In the past few weeks I’ve found myself revisiting the thoughts I shared in one of the first personal columns I ever wrote. Penned close to a decade ago, as an eager, aspiring student journalist, I’d just been to see The Rolling Stones in Paris. It was a big deal. I’d been a fan forever and the band’s first gigs in four years were, I thought, my only and final chance to see “The World’s Greatest Rock n’ Roll Band” in the flesh. At the time, Mick and Keith were 63.
Energised by similar cultural pilgrimages to see then-sexagenarians Bob Dylan, Neil Young and Van Morrison, the experience sparked me to write. To write with all the arrogance of youth that the Old Masters had become “a sad parody of their former selves, a travelling freak show of nostalgia playing to fat old men in suits.” How both blessed and cursed we were that “these pillars of respect still exist tangibly, watching over us, inspiring us, judging us, and just maybe trapping us.”
My point – naively made, but wise, perhaps – was that I was a member of the last generation of music fans possessed with the privileged opportunity to see the 1960s and ’70s forefathers who came to define popular music in the flesh. That, for good or bad, we’d always had these legends around, and we didn’t know what the world would look like when they were gone.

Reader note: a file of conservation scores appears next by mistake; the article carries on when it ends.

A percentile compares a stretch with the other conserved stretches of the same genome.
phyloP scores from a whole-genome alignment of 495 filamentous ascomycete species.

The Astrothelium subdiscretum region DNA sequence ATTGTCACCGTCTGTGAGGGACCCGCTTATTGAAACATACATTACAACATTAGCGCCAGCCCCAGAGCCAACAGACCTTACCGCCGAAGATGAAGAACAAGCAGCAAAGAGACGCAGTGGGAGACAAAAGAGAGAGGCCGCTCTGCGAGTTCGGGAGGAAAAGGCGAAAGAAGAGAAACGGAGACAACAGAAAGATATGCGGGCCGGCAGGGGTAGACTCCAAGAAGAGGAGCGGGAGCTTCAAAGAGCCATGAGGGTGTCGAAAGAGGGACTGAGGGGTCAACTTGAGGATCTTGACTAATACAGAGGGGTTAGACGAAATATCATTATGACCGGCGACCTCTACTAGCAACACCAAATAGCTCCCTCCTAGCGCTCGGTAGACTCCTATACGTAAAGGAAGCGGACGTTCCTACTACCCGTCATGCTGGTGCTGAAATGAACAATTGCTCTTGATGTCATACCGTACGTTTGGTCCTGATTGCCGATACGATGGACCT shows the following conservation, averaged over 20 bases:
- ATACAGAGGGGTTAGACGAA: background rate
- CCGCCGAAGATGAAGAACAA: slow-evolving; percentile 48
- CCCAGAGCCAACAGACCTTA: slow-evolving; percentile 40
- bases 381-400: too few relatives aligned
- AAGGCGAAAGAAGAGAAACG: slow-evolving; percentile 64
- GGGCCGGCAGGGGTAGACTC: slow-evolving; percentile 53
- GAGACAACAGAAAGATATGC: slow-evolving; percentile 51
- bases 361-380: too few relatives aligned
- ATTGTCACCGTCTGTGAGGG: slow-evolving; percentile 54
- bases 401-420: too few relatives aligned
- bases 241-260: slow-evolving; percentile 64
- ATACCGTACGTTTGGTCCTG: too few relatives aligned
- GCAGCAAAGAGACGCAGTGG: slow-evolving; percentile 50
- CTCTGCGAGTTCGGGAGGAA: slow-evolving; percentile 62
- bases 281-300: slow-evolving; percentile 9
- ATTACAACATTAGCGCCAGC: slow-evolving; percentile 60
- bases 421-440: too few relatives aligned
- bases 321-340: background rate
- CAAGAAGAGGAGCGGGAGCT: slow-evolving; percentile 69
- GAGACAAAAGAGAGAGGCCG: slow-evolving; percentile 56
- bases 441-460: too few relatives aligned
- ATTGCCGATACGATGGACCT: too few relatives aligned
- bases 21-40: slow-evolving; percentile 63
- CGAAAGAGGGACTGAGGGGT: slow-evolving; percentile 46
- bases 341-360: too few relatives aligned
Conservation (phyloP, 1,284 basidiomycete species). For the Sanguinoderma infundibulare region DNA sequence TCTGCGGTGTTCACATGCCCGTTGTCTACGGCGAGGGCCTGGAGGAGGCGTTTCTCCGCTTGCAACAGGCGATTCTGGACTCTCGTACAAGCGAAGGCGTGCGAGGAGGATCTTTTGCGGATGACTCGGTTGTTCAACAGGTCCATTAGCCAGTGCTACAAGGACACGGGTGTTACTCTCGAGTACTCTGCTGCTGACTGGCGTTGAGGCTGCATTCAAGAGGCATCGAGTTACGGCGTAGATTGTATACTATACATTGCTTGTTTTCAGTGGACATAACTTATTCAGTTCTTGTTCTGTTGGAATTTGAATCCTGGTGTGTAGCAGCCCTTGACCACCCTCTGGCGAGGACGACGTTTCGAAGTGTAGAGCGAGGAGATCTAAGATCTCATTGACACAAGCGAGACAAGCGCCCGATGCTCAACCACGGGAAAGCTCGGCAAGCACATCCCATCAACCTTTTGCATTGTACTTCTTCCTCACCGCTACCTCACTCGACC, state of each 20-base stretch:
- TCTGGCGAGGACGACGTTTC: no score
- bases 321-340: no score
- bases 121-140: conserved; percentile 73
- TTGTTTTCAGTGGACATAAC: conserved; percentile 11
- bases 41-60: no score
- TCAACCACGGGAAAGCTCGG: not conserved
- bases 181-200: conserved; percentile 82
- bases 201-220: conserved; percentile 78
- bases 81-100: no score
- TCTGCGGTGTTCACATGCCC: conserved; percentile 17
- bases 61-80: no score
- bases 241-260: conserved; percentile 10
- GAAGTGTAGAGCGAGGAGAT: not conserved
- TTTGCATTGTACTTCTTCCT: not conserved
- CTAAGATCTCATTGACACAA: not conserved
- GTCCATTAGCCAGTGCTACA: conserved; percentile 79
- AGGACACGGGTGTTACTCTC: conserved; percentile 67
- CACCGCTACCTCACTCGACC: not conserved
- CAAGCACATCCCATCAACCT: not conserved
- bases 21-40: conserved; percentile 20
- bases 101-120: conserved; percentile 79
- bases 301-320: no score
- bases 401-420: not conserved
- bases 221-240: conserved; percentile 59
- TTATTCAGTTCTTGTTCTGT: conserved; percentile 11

Turns out I was premature, by around a decade. I had neither the idea nor hope that six years later I’d be watching The Rolling Stones return to London’s Hyde Park, nor a year later be reviewing their Middle Eastern debut in Abu Dhabi (an experience I treasure most of all for its incongruity). Or, that later that year, I’d be watching The Who and Black Sabbath on the same Du Arena stage. Or catching Patti Smith read poetry at Abu Dhabi Art, a third Herbie Hancock gig at Abu Dhabi Festival, or seeing Eric Clapton on what he claims will be his final tour, in Dubai. Or, for that matter, catching my sixth Neil Young concert, and banking pension-age performances from Paul McCartney, Ray Davies, Philip Glass, Wayne Shorter, Deep Purple, Sonny Rollins, George Benson and Jimmy Cliff.
All these acts have one thing in common – pending medical miracles, they’re not likely to be onstage ten years from now.
Premature, perhaps, but the confused feelings expressed in my adolescent blog have never felt more precedent than today. David Bowie’s death may mark the most influential artist lost to “old age”, but the recent passing of Motörhead icon Lemmy, Eagles’ founder Glenn Frey, jazz star Natalie Cole (who sounded great just three years ago in Dubai) and Mott the Hoople drummer Dale Griffin – all within a three-week period – suggest Bowie might not be the last legend we lose in 2016. A critical mass is building as all the architects of modern music who surfaced in the 1960s and 1970s are unavoidably reaching life’s end.
That’s a scary and sad thought – Bowie wasn’t a one-off, but the first in an onslaught of grief music fans should prepare for in coming years.
Or, as I put in back in 2007, the inevitable deaths of rock’s pioneers “will leave us at a meaningful crossroads in the development of popular music and culture… for good or for bad, we are the last generation who have the opportunity to see in the flesh the founders of modern guitar music, and we should appreciate it while it lasts.” Amen.